Byron Nelson, the courtly Texan with the textbook swing who died Tuesday, holds two records even Tiger Woods may never approach.
In 1945, Nelson won 11 straight tournaments and 18 events overall. Woods has won five straight PGA Tour events heading into this weekend's American Express Championship. It is his longest personal win streak on Tour.
Nelson, who had a PGA Tour event in his native Fort Worth named for him, was "probably the nicest, warmest, friendliest immortal that ever came down a fairway," according to golf writer and fellow Texan Dan Jenkins. His laid-back manner was always compared with fellow country boy Ben Hogan, who was six inches shorter, six months younger and a cold-blooded assassin on a golf course.
The popular Nelson and the pugnacious Hogan grew up in Fort Worth and were both 12 when they first met as caddies at a modest, little nine-hole layout known as Glen Garden Country Club. Even then Nelson was unique. "Unlike every other caddie in the yard," writes Hogan biographer Curt Sampson, "Byron didn't swear, fight, gamble or smoke. The Bible and the Church of Christ were his guiding lights."
Like all caddies back then, he taught himself how to play. In a 1986 interview with golf writer Al Barkow, Nelson recalled his first real round of golf as a 12-year-old: "I shot 118, and I don't think I counted when I whiffed it. I actually hit the ball 118 times. But I went from 118 that year to 79 the next. I just fell into it, and started hitting the ball. The pros weren't interested in teaching juniors. They were unapproachable, most of them. So I got every book that was around and watched good players and started piecing together my own game."
As 15-year-old rivals, Nelson and Hogan tied for first place in the annual Glen Garden Christmas caddie tournament and Byron won a nine-hole playoff by a stroke. Fifteen years later, they tied for first at the 1942 Masters and Nelson won that playoff by a stroke, too, over 18 holes.
Nelson, Hogan and Virginian Sam Snead, who was also born in 1912, accounted for 21 victories and 18 second-place finishes in the Masters, U.S. Open, British Open and PGA Championship in 18 years from 1937 and 1954. They also combined for an astonishing 196 career victories on the PGA Tour, Snead winning 81, Hogan 63 and Nelson 52. They were America's second great golfing triumvirate, following the Roaring '20s trio of Walter Hagen, Bobby Jones and Gene Sarazen.
In the fall of 1927, Nelson played a small role in his idol Hagen's fourth straight PGA Championship victory at Cedar Crest Country Club in Dallas. During the deciding match against Joe Turnesa, Hagen, who played without a hat, needed something to fend off the glare of the sun while he took his second shot on the 13th hole. Recognizing the tall 15-year-old who had been following him around all week, Sir Walter asked the future Lord Byron if he could borrow his visor. "You bet, Mr. Hagen," said young Nelson, absolutely thrilled to be of assistance. The Haig took the visor, pulled it on to shade his right eye, and reached the green in two. He won the match and the championship, 5 and 4.
Nelson, whose full name was John Byron Nelson Jr., was born in Waxahachie, Texas, just southeast of Fort Worth on Feb. 4, 1912. The son of a grain and feed merchant, he dropped out of high school to clerk for the Fort Worth and Denver City Railroad, a job that afforded him plenty of daylight hours to play golf.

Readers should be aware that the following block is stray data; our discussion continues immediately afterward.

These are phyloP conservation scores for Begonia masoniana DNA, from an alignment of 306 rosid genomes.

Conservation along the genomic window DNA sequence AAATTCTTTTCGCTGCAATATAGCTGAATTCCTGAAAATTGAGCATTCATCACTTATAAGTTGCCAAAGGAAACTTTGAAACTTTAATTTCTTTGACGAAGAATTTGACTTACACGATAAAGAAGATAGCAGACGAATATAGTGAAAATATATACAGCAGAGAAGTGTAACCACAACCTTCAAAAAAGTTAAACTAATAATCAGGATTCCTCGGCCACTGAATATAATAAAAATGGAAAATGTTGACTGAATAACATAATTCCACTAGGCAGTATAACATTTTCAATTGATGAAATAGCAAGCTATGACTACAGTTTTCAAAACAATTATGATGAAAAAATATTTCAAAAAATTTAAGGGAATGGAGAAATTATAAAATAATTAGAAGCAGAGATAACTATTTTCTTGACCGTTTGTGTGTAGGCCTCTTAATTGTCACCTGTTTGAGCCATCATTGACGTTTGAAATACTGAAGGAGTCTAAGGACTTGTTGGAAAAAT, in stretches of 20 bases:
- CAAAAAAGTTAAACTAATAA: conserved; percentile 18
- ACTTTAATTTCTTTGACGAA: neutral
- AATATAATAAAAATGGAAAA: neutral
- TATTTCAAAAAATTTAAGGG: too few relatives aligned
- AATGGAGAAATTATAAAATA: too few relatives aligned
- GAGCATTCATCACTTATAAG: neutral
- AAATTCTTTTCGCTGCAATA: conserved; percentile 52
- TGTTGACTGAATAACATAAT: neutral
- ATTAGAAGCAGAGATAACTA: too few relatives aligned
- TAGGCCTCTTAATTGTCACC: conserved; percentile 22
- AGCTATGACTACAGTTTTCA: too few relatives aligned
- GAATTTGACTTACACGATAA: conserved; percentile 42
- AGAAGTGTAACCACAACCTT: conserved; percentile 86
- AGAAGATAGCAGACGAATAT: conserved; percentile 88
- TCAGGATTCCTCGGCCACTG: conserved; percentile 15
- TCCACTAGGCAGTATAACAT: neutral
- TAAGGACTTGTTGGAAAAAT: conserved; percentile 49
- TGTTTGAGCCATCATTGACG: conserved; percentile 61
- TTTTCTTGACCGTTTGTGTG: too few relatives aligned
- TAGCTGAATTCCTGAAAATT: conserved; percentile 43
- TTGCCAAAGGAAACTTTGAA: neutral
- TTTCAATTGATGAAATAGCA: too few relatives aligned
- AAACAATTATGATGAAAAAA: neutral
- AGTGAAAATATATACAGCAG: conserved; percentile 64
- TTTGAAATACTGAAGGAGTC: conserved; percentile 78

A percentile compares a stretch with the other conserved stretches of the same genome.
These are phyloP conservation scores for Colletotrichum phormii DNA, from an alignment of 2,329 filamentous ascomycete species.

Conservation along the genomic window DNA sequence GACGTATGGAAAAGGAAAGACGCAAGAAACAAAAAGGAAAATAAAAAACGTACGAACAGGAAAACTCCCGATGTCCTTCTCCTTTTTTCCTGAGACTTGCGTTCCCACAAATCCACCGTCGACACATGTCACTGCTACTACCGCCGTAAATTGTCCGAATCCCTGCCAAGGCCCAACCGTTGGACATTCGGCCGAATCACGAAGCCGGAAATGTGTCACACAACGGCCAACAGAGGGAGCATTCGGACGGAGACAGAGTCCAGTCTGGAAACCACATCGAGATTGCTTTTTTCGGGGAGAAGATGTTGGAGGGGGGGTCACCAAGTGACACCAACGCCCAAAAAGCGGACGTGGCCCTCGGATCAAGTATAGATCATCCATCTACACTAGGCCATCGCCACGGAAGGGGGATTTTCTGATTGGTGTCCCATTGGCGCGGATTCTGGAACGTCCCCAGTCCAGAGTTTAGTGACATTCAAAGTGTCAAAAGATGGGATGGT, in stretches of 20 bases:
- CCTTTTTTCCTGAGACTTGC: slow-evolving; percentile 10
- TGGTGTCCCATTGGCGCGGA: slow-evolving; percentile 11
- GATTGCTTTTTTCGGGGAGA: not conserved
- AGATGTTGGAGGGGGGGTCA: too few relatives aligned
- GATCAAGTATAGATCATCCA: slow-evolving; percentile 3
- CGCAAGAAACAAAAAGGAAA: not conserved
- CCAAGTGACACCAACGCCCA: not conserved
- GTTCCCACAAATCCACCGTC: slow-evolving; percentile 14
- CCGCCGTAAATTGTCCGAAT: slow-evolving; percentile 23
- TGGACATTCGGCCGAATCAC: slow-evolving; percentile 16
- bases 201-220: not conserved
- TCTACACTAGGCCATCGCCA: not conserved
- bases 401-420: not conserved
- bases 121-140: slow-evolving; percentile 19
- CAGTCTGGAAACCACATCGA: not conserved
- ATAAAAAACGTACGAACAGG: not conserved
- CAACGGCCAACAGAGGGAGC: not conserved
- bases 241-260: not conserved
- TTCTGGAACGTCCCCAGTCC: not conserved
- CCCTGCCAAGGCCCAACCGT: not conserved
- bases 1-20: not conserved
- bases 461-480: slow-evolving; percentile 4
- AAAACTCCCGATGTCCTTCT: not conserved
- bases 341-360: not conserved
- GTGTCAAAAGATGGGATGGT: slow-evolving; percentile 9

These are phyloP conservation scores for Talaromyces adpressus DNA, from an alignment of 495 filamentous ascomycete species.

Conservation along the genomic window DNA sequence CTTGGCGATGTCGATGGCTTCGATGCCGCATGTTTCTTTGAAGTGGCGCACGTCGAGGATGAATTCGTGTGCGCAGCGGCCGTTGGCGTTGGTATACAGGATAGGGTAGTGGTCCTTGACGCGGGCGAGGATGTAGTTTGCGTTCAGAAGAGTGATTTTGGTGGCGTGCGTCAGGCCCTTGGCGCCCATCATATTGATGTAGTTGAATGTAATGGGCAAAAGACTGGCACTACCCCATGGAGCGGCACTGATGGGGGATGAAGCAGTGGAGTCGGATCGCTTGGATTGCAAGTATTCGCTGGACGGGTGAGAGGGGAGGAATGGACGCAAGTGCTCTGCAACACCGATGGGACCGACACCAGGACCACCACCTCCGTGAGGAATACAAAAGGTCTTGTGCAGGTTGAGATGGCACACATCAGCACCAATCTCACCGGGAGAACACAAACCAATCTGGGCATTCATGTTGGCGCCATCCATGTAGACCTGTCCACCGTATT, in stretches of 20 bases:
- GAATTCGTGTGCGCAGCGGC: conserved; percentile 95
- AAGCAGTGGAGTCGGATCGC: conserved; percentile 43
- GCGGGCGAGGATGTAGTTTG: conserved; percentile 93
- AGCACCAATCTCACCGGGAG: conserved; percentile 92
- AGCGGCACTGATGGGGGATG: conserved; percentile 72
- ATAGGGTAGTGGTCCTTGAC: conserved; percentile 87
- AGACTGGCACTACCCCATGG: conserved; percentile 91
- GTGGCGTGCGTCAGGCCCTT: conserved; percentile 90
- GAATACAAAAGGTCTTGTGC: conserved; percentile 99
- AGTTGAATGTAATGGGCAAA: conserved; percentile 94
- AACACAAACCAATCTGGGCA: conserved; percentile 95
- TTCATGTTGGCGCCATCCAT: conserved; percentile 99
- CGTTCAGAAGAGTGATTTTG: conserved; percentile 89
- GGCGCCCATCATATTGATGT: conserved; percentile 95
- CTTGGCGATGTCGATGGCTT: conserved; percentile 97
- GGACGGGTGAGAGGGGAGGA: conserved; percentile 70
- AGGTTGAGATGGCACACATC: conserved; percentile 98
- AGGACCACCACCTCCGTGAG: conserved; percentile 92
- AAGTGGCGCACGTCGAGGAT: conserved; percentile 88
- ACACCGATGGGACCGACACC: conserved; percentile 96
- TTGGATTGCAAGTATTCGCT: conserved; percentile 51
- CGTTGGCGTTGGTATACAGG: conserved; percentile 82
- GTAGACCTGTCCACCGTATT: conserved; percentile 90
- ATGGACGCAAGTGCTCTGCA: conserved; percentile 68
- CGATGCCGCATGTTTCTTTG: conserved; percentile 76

He turned professional in 1932, secured his first teaching position at Texarkana Country Club a year later, and married Louise Shofner, a girl he had met in Sunday school, a year after that. He moved up north to take an assistant pro's job at Ridgewood Country Club in New Jersey in 1935 and that summer won his first pro tournament, the New Jersey State Open, beating a field that included Paul Runyon, Craig Wood, and Vic Ghezzi.
Two years later, he was summoned to play in the Augusta National Invitation Tournament, as the Masters was called back then, and won his first major tournament by two strokes over another 25-year-old Texan, Ralph Guldahl. Nelson would be Augusta's youngest champion until Jack Nicklaus pulled on his first green blazer as a 23-year-old in 1963.
He also got his first taste of international golf in 1937, finishing fifth in the British Open, a major he only played once in his prime, and helping Walter Hagen's U.S. squad beat the Britons, 8-4, in the Ryder Cup.
By the time Nelson claimed his second Masters in 1942, he had also won the 1939 U.S. Open and the 1940 PGA Championship, and had become an innovator of modest repute by designing golf shoes, inventing the golf umbrella, and popularizing the tennis visor as appropriate headgear. The press took to calling him "Lord Byron, golf's mechanical man," a tribute to his unerring driving and iron play.
In '39, he finished first in all three major domestic opens at the time -- the North & South, U.S., and Western -- then lost the deciding match of the PGA Championship, 1-up, to Henry Picard on the 37th hole. After the Bobby Jones grand slam sweep of the U.S. and British Opens and the U.S. and British Amateurs in 1930, Nelson's near-sweep in '39 was the decade's most dominant season.
At the U.S. Open in Philadelphia that year, Nelson posted a 68 in the fourth round to tie Craig Wood and Denny Shute after Snead gave the championship away with a bogey 5, triple bogey 8 on the last two holes of regulation and finished two strokes back. The next day, 18 holes were not enough to separate Nelson and Wood (they shot 68s, while Shute had a 76), forcing another round that Nelson won by three strokes with a 70.
Nelson's victory in the 1942 Masters came four months after the Japanese bombing of Pearl Harbor had brought the United States into World War II. Within a year the military draft and gas rationing reduced the PGA Tour to just three tournaments. But in 1944, with Germany and Japan on the run in Europe and the South Pacific, confidence returned on the home front and the tour came back to life with 22 events.
A mild case of hemophilia earned Nelson a 4-F classification from his draft board, an exempt status shared by his friend and four-ball partner Jug McSpaden, who suffered from severe sinus allergies. Together, golf's "Gold Dust Twins" ruled the revived PGA Tour with 12 victories and 11 second-place finishes between them -- Byron winning seven individual titles, Jug four, and both teaming to outplay the field in the Minneapolis Four-Ball. Nelson averaged 69.67 strokes per round and earned one-fourth of all the prize money the PGA Tour offered -- $37,968, a record haul even if the loot was in war bonds, which were worth 75 percent of face value. With nearly all of the America's favorite athletes in the service, Nelson stepped into the void as the Associated Press' top male athlete of 1944, the first golfer to win the award since Sarazen's U.S. Open-British Open double in 1932.